Who should have this book? Libraries with African American patron populations and genealogical and family history collections should definitely have this book. Why should you have this book? If you research African American family history and genealogy it could be a big help. It is the best list of newspapers compiled. I challenge anyone and everyone to please find more newspapers that should be listed. There are bound to be some out there.
Newspapers are contemporaneous sources for what you need to know. Every once in while there is an historical column and you get a glimmer of how things were 50 years before the date of the paper. Newspapers are available on Inter Library Loan (ILL) from your local library. You have to read them, but the information contained can not always be found on the Internet. There are newspapers listed in the archives of Google News, but I haven’t checked them against the titles in the book to see how many are historically black newspapers. Sometimes newspapers are the only source for specific dates and events. Newspapers position your ancestor in a time and place in a way no other source can. Even if your ancestor is not specifically mentioned, reading about the style of funerals or weddings can give you a window into the social mores at the time.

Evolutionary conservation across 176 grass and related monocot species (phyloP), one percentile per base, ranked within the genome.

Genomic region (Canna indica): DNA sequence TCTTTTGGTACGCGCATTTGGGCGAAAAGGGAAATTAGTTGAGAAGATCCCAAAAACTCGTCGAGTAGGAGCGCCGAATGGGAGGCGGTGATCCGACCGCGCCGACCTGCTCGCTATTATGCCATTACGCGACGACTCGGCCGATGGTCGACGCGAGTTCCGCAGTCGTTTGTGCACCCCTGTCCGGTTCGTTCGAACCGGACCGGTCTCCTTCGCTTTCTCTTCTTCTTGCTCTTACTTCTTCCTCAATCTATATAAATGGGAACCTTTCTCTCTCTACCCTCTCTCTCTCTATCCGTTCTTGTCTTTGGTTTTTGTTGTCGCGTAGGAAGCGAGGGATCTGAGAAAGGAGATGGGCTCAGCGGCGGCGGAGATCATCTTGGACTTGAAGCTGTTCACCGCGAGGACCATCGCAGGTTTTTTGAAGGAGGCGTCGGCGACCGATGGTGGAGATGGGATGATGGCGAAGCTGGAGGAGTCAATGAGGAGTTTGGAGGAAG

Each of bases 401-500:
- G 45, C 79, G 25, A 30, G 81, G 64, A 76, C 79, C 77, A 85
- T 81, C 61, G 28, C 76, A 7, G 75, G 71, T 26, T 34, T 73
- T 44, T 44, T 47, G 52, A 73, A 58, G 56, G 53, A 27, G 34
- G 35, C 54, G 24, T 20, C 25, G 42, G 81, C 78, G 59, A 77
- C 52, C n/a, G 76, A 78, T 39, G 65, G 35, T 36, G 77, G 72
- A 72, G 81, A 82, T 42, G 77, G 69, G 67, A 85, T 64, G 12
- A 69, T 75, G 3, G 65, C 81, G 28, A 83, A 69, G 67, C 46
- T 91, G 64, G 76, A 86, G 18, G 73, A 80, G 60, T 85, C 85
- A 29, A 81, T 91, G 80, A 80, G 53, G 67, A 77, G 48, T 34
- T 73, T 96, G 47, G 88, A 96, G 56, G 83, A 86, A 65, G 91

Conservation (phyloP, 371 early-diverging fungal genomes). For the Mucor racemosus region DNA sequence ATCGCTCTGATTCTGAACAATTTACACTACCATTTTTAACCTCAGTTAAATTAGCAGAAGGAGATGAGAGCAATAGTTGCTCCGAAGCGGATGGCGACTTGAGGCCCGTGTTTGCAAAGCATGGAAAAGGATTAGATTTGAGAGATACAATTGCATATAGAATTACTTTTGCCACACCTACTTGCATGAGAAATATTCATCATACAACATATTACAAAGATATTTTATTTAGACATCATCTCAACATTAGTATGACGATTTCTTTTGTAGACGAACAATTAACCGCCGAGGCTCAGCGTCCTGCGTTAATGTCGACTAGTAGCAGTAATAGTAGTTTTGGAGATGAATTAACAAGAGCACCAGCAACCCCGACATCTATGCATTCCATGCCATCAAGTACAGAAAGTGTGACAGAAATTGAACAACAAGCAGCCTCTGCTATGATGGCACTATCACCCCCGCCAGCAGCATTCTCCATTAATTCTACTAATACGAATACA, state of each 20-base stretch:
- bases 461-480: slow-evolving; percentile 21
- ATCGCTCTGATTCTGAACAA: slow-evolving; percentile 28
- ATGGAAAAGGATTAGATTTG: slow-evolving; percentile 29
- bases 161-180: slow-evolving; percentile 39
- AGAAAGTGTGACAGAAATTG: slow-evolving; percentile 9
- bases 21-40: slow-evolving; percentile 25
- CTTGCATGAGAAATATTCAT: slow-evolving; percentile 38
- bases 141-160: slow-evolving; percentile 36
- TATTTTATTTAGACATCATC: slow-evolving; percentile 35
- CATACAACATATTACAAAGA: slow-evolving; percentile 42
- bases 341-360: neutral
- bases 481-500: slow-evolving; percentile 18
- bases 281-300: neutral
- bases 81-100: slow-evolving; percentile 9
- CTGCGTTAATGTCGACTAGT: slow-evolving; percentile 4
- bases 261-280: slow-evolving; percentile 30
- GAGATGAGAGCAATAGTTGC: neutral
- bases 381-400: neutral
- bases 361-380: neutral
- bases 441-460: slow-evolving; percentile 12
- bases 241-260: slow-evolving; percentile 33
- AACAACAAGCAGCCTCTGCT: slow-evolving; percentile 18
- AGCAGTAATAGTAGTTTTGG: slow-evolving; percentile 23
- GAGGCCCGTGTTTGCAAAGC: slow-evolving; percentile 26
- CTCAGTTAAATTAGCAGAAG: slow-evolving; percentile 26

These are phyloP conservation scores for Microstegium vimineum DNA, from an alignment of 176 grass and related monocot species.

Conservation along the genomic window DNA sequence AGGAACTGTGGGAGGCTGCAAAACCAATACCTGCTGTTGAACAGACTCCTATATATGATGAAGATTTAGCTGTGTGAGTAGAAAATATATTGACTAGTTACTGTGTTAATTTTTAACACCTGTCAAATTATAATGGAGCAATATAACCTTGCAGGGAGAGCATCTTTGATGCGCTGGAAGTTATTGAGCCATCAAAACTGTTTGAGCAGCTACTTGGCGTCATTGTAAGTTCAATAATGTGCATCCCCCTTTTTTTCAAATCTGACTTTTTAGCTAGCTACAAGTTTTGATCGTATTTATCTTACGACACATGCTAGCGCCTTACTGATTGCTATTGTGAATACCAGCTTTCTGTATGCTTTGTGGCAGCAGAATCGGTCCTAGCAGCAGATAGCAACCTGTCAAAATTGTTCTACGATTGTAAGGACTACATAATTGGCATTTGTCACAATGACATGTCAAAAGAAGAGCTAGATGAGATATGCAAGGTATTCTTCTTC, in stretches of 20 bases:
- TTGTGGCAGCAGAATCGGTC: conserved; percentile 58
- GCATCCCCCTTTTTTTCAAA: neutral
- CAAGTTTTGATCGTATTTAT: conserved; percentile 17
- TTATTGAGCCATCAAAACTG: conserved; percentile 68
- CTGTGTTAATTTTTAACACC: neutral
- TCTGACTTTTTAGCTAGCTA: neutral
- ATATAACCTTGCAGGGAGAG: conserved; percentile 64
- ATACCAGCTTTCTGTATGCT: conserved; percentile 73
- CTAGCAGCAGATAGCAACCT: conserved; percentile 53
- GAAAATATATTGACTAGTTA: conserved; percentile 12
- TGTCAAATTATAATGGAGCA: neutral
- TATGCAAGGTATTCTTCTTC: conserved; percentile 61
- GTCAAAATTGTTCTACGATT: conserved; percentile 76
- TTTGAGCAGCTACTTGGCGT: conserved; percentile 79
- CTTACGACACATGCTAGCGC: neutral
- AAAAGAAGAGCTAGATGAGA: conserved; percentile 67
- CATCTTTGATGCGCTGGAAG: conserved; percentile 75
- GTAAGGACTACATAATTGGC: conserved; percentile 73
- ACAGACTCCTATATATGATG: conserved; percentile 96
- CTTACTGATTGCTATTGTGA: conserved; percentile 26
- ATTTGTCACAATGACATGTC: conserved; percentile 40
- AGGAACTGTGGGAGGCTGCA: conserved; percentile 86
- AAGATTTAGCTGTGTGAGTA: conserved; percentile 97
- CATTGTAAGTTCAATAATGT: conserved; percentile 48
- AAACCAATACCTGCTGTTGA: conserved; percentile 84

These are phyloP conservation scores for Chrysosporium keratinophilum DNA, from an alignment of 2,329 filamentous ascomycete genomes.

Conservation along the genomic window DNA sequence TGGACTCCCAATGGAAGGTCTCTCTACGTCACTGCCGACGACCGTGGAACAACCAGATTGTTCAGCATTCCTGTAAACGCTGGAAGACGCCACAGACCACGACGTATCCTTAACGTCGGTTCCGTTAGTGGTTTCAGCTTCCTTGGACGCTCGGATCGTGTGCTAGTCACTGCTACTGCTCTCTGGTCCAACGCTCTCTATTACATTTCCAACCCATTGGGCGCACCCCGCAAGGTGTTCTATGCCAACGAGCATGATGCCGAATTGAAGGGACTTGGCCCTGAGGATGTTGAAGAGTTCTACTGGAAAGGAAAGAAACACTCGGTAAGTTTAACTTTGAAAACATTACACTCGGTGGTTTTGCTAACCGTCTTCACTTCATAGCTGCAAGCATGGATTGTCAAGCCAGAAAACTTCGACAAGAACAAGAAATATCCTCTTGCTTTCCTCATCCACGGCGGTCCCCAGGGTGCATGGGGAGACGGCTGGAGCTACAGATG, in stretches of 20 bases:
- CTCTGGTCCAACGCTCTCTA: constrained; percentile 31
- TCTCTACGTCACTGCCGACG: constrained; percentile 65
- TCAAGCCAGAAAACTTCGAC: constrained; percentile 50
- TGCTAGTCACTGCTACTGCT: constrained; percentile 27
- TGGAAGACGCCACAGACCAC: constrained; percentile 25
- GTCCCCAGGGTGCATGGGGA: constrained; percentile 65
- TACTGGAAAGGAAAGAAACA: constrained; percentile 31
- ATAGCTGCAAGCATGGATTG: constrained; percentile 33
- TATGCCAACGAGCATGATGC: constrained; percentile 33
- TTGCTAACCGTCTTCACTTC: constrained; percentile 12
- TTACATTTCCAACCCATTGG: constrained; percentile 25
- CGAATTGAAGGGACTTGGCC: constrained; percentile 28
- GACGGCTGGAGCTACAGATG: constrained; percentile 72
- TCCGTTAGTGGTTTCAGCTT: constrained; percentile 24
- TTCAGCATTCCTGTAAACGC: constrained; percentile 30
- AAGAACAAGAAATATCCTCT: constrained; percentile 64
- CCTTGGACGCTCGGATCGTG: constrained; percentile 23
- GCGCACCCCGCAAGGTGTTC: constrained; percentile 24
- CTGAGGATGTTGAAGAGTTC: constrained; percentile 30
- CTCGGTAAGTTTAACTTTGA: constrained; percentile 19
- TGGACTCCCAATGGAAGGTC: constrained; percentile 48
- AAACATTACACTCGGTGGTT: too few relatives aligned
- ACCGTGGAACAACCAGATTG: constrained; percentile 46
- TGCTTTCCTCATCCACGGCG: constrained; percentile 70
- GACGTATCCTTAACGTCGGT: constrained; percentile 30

Before Internet searching changed the research world, newspapers were used all the time, now they are used differently because it is a six step process instead of a Google search. We have become so delightfully spoiled with instant access.
- Identify the time period
- Identify the pertinent town(s)
- Identify the possible newspapers
- Order on ILL
- Read the microfilm in a local library with a reader printer
- Return on ILL
After contacting ProQuest and Genealogical Publishing, the electronic publishing problem will be corrected soon. It was an oversight. However for a couple more days, it will probably still be up. Check it out or better yet buy a copy. After all the printed copies are sold, it might be a good thing to have it online.
An aside on research buddies – Internet search capabilities have made researching at home so incredibly fruitful, it’s hard to believe the comaraderie established by accident in libraries. I met Sandy over the Tennessee census index books in the microfilm room at the Western Reserve Historical Society Library in University Circle. After a while we just knew each other. She was an intrepid researcher. I envied her the trips she took to the southern states’ archives. My research included microfilmed original records, many reels purchased from the Tennessee State Library and Archives. Here’s a reference book for Sandy, The History Atlas of Africa by Samuel Kasule published by Simon & Schuster Macmillan Inc. in 1998. Check it out at ABE Books or your local used bookstore and look at the internal migration patterns of various tribes.